... and they may not be giving the best performance, either.
Blackouts in Vermont last month left 115,000 without power, but over 1,000 of those homes kept the lights on with home batteries.
Wildfires weren't the culprit this time. Major winds and rains hit Vermont on Halloween night, damaging power lines and leaving hundreds of thousands in the dark.
In short, the Grid Transformation Pilot launched by Green Mountain Power.
A few years ago Tesla and Green Mountain Power teamed up to offer Vermont residents an easy way to protect their power with home batteries. Homeowners could pay only $15 per month for backup power through energy storage. The Grid Transformation Pilot created a fleet of utility-owned and controlled Tesla Powerwall batteries that residents could use to power their homes in the event of an outage. The utility could also use the stored energy to meet peak demand in the area when they needed it. A lot of people got on board.
The project paid off way before the Halloween outages. The pilot program saved hundreds of thousands of dollars in it's initial months by providing backup power during peak events. In 2018 alone, the network of batteries saved $600,000 on capacity fees by allowing reduced consumption during the New England peak hour (when customers demand the most electricity.) This year, the batteries total 10 megawatts of capacity. During a peak hour in July, the backup wattage saved almost a million dollars (yeah, you heard us right, in just a single hour.)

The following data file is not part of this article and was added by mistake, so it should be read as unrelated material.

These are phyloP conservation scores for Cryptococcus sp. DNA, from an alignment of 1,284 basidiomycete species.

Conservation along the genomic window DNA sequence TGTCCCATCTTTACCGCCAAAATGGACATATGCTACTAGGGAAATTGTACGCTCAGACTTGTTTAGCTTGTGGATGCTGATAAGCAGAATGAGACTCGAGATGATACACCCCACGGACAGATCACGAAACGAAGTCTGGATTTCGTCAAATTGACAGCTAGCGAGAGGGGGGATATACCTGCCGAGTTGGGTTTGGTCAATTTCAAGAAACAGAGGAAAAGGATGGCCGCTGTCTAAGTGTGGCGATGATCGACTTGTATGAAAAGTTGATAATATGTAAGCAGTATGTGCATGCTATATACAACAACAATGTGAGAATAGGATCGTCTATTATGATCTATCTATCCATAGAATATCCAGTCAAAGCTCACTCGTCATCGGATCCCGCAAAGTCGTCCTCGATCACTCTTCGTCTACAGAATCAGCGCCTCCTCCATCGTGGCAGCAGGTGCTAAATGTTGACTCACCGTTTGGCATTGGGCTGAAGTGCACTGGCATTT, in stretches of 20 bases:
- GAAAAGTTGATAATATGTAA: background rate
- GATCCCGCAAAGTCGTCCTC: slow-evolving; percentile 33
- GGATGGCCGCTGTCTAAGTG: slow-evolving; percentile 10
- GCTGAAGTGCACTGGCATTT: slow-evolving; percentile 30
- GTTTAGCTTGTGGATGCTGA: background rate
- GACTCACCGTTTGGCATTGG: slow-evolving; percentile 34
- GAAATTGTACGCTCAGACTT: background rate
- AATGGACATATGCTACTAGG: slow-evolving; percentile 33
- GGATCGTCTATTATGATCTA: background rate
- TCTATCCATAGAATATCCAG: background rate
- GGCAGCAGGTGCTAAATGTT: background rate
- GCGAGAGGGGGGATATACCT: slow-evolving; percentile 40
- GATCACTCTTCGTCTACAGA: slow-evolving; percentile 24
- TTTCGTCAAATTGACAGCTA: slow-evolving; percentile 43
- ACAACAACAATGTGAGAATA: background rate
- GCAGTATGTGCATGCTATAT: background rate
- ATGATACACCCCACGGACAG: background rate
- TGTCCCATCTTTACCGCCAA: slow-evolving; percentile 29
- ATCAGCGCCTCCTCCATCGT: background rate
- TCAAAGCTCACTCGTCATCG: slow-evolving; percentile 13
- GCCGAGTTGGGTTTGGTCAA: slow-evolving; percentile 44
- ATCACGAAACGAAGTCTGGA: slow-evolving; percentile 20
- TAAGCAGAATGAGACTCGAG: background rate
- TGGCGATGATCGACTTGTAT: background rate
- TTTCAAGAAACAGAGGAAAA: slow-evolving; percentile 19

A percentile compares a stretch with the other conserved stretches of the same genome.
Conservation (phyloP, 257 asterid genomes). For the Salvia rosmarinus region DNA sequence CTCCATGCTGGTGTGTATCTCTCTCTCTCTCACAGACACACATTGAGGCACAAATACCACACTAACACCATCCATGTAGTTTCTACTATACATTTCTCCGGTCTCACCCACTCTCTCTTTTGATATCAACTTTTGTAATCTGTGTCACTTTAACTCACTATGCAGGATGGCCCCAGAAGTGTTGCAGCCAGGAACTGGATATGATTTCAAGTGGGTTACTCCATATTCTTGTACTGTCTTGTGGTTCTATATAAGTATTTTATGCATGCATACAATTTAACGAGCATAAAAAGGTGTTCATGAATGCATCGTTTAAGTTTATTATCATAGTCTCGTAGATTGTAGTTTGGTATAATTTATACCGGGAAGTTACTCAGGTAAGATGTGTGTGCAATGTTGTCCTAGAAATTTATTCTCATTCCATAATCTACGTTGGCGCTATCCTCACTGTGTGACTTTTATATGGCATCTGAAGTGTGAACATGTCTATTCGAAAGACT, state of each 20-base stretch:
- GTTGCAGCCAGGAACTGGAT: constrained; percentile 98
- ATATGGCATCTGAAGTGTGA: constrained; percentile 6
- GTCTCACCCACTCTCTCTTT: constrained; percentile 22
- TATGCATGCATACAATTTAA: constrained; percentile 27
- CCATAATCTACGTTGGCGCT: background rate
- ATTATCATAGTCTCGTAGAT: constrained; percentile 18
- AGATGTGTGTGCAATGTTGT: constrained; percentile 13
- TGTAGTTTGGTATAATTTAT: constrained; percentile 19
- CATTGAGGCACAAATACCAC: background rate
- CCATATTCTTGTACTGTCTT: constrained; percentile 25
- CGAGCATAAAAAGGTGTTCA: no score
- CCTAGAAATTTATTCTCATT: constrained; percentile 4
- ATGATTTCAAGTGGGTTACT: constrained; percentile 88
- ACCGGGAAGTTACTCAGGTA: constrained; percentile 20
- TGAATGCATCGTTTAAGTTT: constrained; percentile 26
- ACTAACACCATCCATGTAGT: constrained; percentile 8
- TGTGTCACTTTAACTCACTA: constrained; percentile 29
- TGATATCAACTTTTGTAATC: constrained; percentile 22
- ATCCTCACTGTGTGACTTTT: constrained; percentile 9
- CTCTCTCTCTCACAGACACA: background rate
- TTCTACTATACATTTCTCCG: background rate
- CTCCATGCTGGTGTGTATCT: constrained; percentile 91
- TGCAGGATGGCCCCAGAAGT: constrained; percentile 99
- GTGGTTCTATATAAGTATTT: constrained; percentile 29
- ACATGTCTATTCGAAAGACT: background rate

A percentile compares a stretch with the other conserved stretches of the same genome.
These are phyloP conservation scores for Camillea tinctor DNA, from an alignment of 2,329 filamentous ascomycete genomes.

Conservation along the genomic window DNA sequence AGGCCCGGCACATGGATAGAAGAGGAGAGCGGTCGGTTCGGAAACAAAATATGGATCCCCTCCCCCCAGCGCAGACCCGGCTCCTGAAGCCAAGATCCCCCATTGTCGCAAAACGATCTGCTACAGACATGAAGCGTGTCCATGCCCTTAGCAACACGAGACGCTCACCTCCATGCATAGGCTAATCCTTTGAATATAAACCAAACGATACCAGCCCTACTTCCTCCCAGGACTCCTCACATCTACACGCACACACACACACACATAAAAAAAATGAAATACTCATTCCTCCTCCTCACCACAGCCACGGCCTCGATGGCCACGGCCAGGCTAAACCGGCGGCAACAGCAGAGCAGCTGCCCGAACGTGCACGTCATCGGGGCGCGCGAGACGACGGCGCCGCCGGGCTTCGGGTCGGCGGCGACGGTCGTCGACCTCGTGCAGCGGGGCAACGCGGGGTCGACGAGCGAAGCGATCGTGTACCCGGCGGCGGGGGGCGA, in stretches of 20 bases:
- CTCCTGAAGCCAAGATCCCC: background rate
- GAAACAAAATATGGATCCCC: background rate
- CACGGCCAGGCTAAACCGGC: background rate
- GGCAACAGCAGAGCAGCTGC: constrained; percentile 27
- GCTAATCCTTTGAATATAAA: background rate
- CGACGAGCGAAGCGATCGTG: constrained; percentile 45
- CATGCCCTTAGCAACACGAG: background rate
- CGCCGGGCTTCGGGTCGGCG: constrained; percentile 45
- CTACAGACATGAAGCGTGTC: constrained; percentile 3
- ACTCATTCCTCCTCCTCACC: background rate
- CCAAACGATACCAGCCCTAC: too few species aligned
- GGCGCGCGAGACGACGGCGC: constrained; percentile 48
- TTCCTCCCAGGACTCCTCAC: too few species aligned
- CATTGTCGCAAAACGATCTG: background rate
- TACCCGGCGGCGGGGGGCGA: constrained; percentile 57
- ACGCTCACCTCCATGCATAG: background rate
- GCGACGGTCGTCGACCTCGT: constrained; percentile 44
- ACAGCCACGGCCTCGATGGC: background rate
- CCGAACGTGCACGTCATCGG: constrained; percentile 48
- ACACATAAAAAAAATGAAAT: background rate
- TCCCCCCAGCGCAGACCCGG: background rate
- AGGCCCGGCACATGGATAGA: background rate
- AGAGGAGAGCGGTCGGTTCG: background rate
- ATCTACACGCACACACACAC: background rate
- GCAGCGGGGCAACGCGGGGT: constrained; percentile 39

Glad you asked. The reliability and economic boost to the grid was obvious. But on Halloween, the benefit to homeowners became crystal clear.
100 mph gusts of wind hit power lines in Vermont on October 31st, causing widespread damage across the entire state. As a result, 1,100 battery-backed homes islanded from the grid, and provided the households with power, even though the grid shut down.
The event was so successful, GMP plans to continue installing 10 additional megawatts of distributed batteries every year. This would protect even more households from downed wires, and weather-related outages.
California's outages were not wind-related like Vermont's, but they were still a huge disruption to the homes left without power. Distributed battery storage has the potential to protect the power of California's homeowners.
A grid-sponsored program would be ideal, but in the meantime, you can still protect your own power for as little as $1 a day.
Swell Energy presents EnergyShield In a blackout, EnergyShield runs your lights and basic appliances off a smart home battery, so you and your family can feel safe.